#6: DIGITAL ART NOW--A Talk with Don Archer

The State of Digital Art (March 2007)
DON ARCHER is himself a digital artist, and he is the co-founder and director of MOCA, the famous digital art site. This guy has been at the epicenter of the digital scene for the past decade. Who else, I thought, knows more about digital art than Don Archer? So I was quite pleased when he agreed to a little chat on Where Digital Is Today:
Bruce Deitrick Price: What's the most surprising aspect of today's digital art scene, the aspect you didn't see coming 5 years ago???

Don Archer: The discovery that digital artists are desperate for validity and are willing to pay for representation on high-quality, respected sites.

BDP: I had to laugh. I meant the biggest surprise inside the art, within the frame. In the digital sensibility or approach. Or within the digital community. Please comment on that.

Don: No great surprises but wonderment:
-- That 3D rendered art has failed to achieve its promise
-- That algorithmic (mathematical art) is alive and flourishing
-- That manipulated photography retains its potency
-- That computer-mediated hand-drawn art remains a viable alternative to conventional painted or drawn art.

BDP: "No great surprises" means you are seeing what you expected, more or less...Okay. Let's talk about 3D. I believe I expected more from that also. Why hasn't it happened? "Its promise," you say. What was its promise? Who made that promise?

Don: 3D graphics has gone to commercial animation, to Hollywood, to TV and games. What artist in his right mind would want to compete? Can you even breathe as the next news, talk or sports event is introduced on your TV screen by the imbecilic cascading of text and image? It takes the air out of the room.
I'm going back to real art, like paper-cutting--or maybe fractals.

BDP: When I speak of 3D, I mean, for example, the piece that won your October ‘06 contest ("The Fiction Dependent Upon All Fictions" by Peter Ciccariello). Here we see strong forms, aggressive shadows and realistic depths. In my mind, this is a digital artist beating traditional artists at their own game. I've always suspected that this sort of 3D, harnessed to make fine art, would be digital's future. Your feelings?

Don: I agree! But this artist attended graphic/design school seriously, has worked in commercial art for years, is talented, experienced and sophisticated in his art. His 2D art is very accomplished too. There are very few who can bring his skill set to this sort of thing. (Werner Hornung, who shared First Prize with him, is similarly endowed.) Most 3D work that I see are models drawn in Poser or are conventional sea, sky, mountainous, and/or medieval landscapes drawn in popular 3D programs.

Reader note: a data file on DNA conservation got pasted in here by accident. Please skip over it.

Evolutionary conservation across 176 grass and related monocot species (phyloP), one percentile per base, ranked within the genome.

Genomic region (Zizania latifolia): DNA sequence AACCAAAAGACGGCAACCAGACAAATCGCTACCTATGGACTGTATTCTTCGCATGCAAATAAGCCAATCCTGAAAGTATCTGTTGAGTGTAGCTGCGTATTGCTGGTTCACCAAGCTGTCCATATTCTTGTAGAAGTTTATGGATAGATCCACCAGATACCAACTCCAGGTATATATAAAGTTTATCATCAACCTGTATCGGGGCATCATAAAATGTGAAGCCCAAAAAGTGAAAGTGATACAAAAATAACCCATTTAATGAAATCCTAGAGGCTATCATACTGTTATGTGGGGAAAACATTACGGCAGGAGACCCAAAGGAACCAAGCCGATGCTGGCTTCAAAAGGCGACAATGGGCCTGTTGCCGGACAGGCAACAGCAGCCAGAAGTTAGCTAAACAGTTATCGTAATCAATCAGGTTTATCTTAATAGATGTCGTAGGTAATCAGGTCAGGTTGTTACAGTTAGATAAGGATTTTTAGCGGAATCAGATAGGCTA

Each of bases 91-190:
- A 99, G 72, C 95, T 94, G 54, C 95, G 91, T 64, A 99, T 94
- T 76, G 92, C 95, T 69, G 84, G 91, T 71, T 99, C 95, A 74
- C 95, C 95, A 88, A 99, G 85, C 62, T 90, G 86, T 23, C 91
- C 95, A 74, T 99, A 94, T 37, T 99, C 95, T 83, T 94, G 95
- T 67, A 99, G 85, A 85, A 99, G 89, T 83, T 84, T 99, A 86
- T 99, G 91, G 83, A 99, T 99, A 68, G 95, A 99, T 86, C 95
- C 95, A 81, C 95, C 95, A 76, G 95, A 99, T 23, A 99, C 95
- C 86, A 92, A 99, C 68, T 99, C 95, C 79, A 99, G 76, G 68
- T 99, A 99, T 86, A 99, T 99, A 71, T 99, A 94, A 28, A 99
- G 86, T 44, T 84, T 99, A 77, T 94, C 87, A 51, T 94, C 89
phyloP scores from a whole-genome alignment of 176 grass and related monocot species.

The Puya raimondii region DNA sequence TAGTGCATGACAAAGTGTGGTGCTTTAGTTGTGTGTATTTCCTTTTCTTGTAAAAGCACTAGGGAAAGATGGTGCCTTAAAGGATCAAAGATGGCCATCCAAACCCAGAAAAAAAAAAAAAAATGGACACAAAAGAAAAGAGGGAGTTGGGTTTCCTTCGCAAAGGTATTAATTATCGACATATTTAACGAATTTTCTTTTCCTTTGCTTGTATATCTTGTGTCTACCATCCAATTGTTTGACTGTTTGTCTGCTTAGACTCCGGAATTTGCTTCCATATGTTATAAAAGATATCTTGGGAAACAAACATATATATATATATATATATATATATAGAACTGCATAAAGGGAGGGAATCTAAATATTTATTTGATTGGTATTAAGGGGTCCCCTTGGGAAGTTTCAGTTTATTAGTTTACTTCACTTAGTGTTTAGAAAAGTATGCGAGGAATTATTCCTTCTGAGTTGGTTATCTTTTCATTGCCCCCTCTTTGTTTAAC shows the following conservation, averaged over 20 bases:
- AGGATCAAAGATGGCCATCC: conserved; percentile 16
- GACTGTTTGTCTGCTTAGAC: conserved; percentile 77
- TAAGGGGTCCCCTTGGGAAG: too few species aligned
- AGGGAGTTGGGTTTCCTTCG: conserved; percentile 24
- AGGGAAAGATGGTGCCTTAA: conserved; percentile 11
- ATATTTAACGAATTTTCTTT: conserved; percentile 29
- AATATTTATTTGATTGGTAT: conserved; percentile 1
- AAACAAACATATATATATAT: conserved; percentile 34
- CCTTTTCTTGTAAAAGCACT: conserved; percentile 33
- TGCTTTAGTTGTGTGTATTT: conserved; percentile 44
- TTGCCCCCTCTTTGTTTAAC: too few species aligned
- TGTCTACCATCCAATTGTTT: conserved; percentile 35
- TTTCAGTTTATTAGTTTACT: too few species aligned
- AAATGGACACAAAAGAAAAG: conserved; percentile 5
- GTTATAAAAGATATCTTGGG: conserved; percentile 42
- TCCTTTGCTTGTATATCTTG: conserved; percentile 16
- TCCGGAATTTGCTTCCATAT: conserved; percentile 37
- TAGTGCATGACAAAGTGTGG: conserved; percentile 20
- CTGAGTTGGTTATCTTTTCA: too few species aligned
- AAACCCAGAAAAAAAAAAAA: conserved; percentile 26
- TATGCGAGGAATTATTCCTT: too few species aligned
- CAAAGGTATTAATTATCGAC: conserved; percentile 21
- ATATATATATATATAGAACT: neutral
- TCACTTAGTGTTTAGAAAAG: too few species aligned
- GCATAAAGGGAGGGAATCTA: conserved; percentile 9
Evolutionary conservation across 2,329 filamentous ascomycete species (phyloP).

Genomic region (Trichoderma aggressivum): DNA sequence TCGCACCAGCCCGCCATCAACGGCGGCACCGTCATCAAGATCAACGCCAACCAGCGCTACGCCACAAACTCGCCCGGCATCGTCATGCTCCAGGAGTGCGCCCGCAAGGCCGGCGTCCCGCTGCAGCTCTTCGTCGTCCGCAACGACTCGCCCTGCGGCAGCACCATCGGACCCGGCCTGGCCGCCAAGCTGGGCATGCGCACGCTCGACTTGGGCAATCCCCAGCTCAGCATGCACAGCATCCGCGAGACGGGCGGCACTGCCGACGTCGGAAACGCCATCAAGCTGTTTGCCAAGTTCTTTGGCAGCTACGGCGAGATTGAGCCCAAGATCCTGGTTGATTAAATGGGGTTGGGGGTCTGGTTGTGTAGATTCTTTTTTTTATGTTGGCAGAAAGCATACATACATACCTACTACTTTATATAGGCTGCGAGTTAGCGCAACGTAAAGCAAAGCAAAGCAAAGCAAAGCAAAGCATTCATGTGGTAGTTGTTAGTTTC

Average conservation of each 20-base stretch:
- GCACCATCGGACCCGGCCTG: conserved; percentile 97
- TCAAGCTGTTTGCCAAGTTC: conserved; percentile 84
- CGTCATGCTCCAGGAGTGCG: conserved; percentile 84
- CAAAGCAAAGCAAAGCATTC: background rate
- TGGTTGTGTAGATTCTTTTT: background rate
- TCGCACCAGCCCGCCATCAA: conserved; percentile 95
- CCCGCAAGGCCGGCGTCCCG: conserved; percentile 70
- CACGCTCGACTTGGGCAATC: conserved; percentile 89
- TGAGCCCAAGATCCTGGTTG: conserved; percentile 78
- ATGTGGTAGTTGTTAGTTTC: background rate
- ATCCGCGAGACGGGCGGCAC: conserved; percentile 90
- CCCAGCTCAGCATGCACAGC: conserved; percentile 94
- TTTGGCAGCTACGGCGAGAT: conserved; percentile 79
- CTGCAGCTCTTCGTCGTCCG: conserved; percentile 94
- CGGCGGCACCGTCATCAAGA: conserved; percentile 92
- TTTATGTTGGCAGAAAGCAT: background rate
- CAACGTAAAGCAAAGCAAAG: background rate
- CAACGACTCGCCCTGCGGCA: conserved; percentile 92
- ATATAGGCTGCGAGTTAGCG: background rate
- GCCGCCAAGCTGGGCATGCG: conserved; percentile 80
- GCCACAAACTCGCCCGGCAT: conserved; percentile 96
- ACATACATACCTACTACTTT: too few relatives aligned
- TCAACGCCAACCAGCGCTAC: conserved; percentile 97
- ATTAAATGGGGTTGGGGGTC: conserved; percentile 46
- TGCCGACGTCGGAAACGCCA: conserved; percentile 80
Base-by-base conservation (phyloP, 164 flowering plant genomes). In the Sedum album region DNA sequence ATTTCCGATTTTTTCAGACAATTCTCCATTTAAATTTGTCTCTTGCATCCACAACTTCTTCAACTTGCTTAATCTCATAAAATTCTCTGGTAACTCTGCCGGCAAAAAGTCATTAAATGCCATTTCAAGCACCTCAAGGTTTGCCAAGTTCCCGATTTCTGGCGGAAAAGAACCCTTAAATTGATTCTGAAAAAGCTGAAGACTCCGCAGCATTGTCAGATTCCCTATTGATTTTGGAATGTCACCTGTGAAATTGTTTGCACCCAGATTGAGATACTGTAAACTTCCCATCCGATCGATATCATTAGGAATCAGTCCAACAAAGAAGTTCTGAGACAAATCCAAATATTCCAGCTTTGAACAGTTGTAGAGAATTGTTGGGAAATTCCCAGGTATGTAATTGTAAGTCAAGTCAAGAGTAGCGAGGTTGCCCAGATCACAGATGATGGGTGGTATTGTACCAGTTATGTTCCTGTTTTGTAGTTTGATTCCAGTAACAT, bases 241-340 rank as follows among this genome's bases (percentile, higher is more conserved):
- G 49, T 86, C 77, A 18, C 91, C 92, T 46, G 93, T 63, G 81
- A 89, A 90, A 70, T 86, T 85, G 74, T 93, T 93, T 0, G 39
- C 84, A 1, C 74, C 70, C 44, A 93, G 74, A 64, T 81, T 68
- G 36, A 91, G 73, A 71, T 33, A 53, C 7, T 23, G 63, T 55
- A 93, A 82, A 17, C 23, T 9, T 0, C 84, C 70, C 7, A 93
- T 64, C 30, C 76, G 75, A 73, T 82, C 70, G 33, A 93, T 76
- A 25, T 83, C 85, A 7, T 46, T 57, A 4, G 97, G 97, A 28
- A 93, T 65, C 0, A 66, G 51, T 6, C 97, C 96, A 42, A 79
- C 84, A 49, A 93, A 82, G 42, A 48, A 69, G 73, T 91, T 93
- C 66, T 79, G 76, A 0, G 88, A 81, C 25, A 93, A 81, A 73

It would seem that these programs would unleash the artist's potential, as the effects are breath-taking, but it seems ultimately they put a block to creativity, possibly because they do too much of the artist's work. For interesting 3D abstract art or sculpture, see Chaim Asch, an Israeli artist whose work appears in both recent contests and in a featured exhibit via our index page. He uses 3D MAX, largely a 3D architectural rendering program (Asch is an architect). But Asch's work is "difficult", almost deliberately so, and lacks dramatic scale, a self-imposed, limiting constraint that does him no good, in my view. Other artists may work this vein to more powerful effect.

BDP: Good! I think we've got the future of 3D settled. Let's skip to your wonderment that "manipulated photography retains its potency." Does it? Has it evolved? Or is it new ways of doing same-old, same-old?

Don: I would have to talk about particular artists to explore this question in depth (Hornung, Scheuhammer, Rouse and many, many others, all of whom are leading digital artists). But generally speaking in reviewing the many images submitted here over the last year or two, fully one-third incorporate photographic elements to a greater or lesser degree. It is not so much that "manipulated photography has retained its potency" (although that is true) but that the photographic image is the linqua franca of so many artists, who feel free to appropriate it and put it to use in their art, either grandly or minimally. Overlay and collage are the primary techniques. Images are often leavened by darkness. Call it Surrealism, but I think artists may be lightening up. Of course the universality of the digital camera has put the option of photography into every artist's bag of tricks and treats. It's almost as if it's Halloween time on the digital art front.

BDP: By lightening up, do you mean they’re wittier? They have more fun? Why is this?

Don: More fun! Sinister is easy. Like smog it cripples the view. Lightside requires more genius.

BDP: Okay, let me like Joyce in Finnegans Wake return “by commodius vicus of recirculation” to where we started: what in the last several years surprised you most, digitally speaking? One thing.

Don: Gays have come out of the closet. Not digital art! It's still a secret vice we practice.

BDP: And what will be the big surprise of the next several years?

Don: When digital art hits it big at Christie's and Sotheby's.

BDP: Excellent. Thanks very much.

Don Archer's site is: MOCA.virtual.museum.

P.S: MOCA (Museum of Computer Art) just completed its annual digital art contest, which they call THE DONNIE. I was asked to be a judge in this contest. It was difficult to pick the winners. I urge you to take a few minutes to view at least the eight WINNERS (click here). These will give you a good sense of some of the major directions in digital art today.